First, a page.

So, I don’t know which ingredient or ingredients in the “triple threat” spray are responsible for this.  But I don’t have to care, as long as it doesn’t harm the plants.  Plus, it looks like I can mix this up in concentrated form and spray via a hose-end metered sprayer.  That’s going to be a must-do, I think, given the large amount of leaf area I’m going to have to spray down.

Sunflowers and hovering cardinals.  Never would have believed this if I hadn’t seen it.  They can’t peck out the sunflower seeds once the heads have turned downward.  Instead, they perch on a leaf below, launch themselves at the underside of the head, hover, snatch some seeds, and fly off.  I’m going to try to catch it on video.  The upshot is that I had to go out and gather whatever seed I wanted to keep for re-planting.  Between the cardinals and the goldfinches, there isn’t going to be any sunflower seed left on the plants.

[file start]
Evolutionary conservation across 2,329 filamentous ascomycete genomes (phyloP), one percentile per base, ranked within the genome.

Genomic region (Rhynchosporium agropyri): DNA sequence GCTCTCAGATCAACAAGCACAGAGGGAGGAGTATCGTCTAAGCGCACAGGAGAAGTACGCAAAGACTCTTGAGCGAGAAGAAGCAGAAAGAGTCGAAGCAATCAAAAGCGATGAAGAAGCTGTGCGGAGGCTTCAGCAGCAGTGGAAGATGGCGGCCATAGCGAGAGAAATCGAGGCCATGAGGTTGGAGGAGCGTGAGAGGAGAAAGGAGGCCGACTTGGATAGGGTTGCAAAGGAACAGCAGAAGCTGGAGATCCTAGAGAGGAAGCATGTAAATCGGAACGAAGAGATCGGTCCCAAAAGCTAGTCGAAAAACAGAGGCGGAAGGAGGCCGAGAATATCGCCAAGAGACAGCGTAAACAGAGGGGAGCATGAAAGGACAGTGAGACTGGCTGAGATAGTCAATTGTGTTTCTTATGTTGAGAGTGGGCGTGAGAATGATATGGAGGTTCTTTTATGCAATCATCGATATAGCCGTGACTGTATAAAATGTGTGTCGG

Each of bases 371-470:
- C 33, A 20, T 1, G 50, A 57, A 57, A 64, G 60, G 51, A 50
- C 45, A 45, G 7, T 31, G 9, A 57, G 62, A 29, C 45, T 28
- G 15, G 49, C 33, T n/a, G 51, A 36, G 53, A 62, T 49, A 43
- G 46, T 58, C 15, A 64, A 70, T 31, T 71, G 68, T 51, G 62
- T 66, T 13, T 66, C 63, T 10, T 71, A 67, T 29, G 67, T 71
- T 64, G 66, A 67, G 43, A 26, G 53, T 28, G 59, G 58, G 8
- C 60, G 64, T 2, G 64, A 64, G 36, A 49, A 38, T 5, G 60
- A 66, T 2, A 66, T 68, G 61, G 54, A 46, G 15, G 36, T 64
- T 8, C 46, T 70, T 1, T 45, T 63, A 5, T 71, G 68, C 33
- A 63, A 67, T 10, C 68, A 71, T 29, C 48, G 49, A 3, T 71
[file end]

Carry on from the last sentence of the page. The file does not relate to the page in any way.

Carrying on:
Here’s a YouTube video of a hovering cardinal.  I think they have to be fairly well motivated to spend the energy it must take to do that.

Cucumber beetles are still here.  Today I went 3/3 (kills/attempts), plucking them out of the squash blossoms with long-nosed pliers.  Yesterday was 6/6.  It doesn’t look like this method can eradicate them entirely, just keep them in check.